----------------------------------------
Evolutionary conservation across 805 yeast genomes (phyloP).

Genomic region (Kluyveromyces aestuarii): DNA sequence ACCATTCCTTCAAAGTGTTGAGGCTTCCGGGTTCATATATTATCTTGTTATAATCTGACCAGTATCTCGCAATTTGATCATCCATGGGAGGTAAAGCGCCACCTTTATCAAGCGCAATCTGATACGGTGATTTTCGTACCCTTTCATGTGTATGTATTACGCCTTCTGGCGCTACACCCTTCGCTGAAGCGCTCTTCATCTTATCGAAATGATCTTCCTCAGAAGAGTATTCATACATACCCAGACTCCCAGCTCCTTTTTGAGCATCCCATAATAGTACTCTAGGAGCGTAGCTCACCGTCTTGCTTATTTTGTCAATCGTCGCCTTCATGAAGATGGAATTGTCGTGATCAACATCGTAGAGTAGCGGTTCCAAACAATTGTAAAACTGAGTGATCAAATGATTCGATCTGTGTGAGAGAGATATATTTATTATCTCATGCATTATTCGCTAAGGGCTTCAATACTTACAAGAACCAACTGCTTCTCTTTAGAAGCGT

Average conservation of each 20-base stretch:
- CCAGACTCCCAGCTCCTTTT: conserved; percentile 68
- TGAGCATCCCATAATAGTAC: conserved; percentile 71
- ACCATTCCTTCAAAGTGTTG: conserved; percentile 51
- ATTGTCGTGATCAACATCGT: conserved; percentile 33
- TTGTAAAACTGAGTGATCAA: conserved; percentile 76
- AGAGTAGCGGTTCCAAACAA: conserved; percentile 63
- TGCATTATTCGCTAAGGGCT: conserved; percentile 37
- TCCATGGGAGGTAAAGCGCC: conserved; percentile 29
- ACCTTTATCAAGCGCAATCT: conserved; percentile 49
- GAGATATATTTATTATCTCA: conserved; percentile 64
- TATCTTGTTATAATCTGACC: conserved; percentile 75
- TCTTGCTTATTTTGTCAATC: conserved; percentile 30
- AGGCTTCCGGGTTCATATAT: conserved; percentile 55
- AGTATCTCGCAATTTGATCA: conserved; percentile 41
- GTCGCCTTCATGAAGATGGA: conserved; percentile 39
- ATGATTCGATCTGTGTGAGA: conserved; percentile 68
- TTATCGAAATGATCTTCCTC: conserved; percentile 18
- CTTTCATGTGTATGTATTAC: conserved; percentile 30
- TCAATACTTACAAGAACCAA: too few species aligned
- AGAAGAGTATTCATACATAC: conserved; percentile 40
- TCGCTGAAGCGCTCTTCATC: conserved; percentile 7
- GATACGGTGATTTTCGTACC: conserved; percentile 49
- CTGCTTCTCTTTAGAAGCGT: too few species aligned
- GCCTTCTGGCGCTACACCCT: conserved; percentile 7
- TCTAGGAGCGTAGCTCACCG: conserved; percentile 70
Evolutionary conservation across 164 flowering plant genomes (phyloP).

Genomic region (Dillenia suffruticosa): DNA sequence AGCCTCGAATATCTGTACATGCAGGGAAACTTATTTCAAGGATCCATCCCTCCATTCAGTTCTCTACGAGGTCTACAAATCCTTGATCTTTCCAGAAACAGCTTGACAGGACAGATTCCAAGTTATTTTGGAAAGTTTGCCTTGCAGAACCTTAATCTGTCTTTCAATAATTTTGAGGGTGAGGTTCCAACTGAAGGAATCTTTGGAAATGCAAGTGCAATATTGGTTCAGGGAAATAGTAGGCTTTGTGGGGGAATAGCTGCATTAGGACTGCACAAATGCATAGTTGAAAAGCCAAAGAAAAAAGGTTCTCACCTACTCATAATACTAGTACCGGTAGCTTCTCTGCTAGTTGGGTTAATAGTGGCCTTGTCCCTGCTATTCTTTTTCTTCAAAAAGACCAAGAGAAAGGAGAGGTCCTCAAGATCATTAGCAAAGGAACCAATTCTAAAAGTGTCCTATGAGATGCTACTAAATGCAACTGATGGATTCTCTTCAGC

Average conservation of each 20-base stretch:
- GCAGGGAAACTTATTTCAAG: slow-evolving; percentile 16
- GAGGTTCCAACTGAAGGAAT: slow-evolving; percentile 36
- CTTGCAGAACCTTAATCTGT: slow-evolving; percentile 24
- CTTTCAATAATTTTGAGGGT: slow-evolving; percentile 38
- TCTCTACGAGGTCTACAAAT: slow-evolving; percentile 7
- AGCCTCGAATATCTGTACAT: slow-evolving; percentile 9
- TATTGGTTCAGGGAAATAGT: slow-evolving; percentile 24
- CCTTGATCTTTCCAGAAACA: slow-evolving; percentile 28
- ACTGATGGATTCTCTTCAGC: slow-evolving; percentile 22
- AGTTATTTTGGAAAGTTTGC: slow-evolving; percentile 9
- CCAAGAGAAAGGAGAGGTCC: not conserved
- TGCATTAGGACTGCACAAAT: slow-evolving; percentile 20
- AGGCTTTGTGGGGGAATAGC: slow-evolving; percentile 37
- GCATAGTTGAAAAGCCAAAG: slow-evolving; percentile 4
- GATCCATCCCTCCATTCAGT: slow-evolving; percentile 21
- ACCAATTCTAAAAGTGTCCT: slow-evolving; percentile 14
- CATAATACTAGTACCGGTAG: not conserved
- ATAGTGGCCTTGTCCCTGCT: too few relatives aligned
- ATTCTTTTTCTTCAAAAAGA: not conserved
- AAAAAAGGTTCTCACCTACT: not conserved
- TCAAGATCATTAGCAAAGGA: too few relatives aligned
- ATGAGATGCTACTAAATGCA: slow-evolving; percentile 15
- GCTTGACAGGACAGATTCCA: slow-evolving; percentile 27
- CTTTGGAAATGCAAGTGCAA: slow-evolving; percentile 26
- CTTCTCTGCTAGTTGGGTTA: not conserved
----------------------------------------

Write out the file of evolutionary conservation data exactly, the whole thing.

Evolutionary conservation across 805 yeast genomes (phyloP).

Genomic region (Kluyveromyces aestuarii): DNA sequence ACCATTCCTTCAAAGTGTTGAGGCTTCCGGGTTCATATATTATCTTGTTATAATCTGACCAGTATCTCGCAATTTGATCATCCATGGGAGGTAAAGCGCCACCTTTATCAAGCGCAATCTGATACGGTGATTTTCGTACCCTTTCATGTGTATGTATTACGCCTTCTGGCGCTACACCCTTCGCTGAAGCGCTCTTCATCTTATCGAAATGATCTTCCTCAGAAGAGTATTCATACATACCCAGACTCCCAGCTCCTTTTTGAGCATCCCATAATAGTACTCTAGGAGCGTAGCTCACCGTCTTGCTTATTTTGTCAATCGTCGCCTTCATGAAGATGGAATTGTCGTGATCAACATCGTAGAGTAGCGGTTCCAAACAATTGTAAAACTGAGTGATCAAATGATTCGATCTGTGTGAGAGAGATATATTTATTATCTCATGCATTATTCGCTAAGGGCTTCAATACTTACAAGAACCAACTGCTTCTCTTTAGAAGCGT

Average conservation of each 20-base stretch:
- CCAGACTCCCAGCTCCTTTT: conserved; percentile 68
- TGAGCATCCCATAATAGTAC: conserved; percentile 71
- ACCATTCCTTCAAAGTGTTG: conserved; percentile 51
- ATTGTCGTGATCAACATCGT: conserved; percentile 33
- TTGTAAAACTGAGTGATCAA: conserved; percentile 76
- AGAGTAGCGGTTCCAAACAA: conserved; percentile 63
- TGCATTATTCGCTAAGGGCT: conserved; percentile 37
- TCCATGGGAGGTAAAGCGCC: conserved; percentile 29
- ACCTTTATCAAGCGCAATCT: conserved; percentile 49
- GAGATATATTTATTATCTCA: conserved; percentile 64
- TATCTTGTTATAATCTGACC: conserved; percentile 75
- TCTTGCTTATTTTGTCAATC: conserved; percentile 30
- AGGCTTCCGGGTTCATATAT: conserved; percentile 55
- AGTATCTCGCAATTTGATCA: conserved; percentile 41
- GTCGCCTTCATGAAGATGGA: conserved; percentile 39
- ATGATTCGATCTGTGTGAGA: conserved; percentile 68
- TTATCGAAATGATCTTCCTC: conserved; percentile 18
- CTTTCATGTGTATGTATTAC: conserved; percentile 30
- TCAATACTTACAAGAACCAA: too few species aligned
- AGAAGAGTATTCATACATAC: conserved; percentile 40
- TCGCTGAAGCGCTCTTCATC: conserved; percentile 7
- GATACGGTGATTTTCGTACC: conserved; percentile 49
- CTGCTTCTCTTTAGAAGCGT: too few species aligned
- GCCTTCTGGCGCTACACCCT: conserved; percentile 7
- TCTAGGAGCGTAGCTCACCG: conserved; percentile 70
Evolutionary conservation across 164 flowering plant genomes (phyloP).

Genomic region (Dillenia suffruticosa): DNA sequence AGCCTCGAATATCTGTACATGCAGGGAAACTTATTTCAAGGATCCATCCCTCCATTCAGTTCTCTACGAGGTCTACAAATCCTTGATCTTTCCAGAAACAGCTTGACAGGACAGATTCCAAGTTATTTTGGAAAGTTTGCCTTGCAGAACCTTAATCTGTCTTTCAATAATTTTGAGGGTGAGGTTCCAACTGAAGGAATCTTTGGAAATGCAAGTGCAATATTGGTTCAGGGAAATAGTAGGCTTTGTGGGGGAATAGCTGCATTAGGACTGCACAAATGCATAGTTGAAAAGCCAAAGAAAAAAGGTTCTCACCTACTCATAATACTAGTACCGGTAGCTTCTCTGCTAGTTGGGTTAATAGTGGCCTTGTCCCTGCTATTCTTTTTCTTCAAAAAGACCAAGAGAAAGGAGAGGTCCTCAAGATCATTAGCAAAGGAACCAATTCTAAAAGTGTCCTATGAGATGCTACTAAATGCAACTGATGGATTCTCTTCAGC

Average conservation of each 20-base stretch:
- GCAGGGAAACTTATTTCAAG: slow-evolving; percentile 16
- GAGGTTCCAACTGAAGGAAT: slow-evolving; percentile 36
- CTTGCAGAACCTTAATCTGT: slow-evolving; percentile 24
- CTTTCAATAATTTTGAGGGT: slow-evolving; percentile 38
- TCTCTACGAGGTCTACAAAT: slow-evolving; percentile 7
- AGCCTCGAATATCTGTACAT: slow-evolving; percentile 9
- TATTGGTTCAGGGAAATAGT: slow-evolving; percentile 24
- CCTTGATCTTTCCAGAAACA: slow-evolving; percentile 28
- ACTGATGGATTCTCTTCAGC: slow-evolving; percentile 22
- AGTTATTTTGGAAAGTTTGC: slow-evolving; percentile 9
- CCAAGAGAAAGGAGAGGTCC: not conserved
- TGCATTAGGACTGCACAAAT: slow-evolving; percentile 20
- AGGCTTTGTGGGGGAATAGC: slow-evolving; percentile 37
- GCATAGTTGAAAAGCCAAAG: slow-evolving; percentile 4
- GATCCATCCCTCCATTCAGT: slow-evolving; percentile 21
- ACCAATTCTAAAAGTGTCCT: slow-evolving; percentile 14
- CATAATACTAGTACCGGTAG: not conserved
- ATAGTGGCCTTGTCCCTGCT: too few relatives aligned
- ATTCTTTTTCTTCAAAAAGA: not conserved
- AAAAAAGGTTCTCACCTACT: not conserved
- TCAAGATCATTAGCAAAGGA: too few relatives aligned
- ATGAGATGCTACTAAATGCA: slow-evolving; percentile 15
- GCTTGACAGGACAGATTCCA: slow-evolving; percentile 27
- CTTTGGAAATGCAAGTGCAA: slow-evolving; percentile 26
- CTTCTCTGCTAGTTGGGTTA: not conserved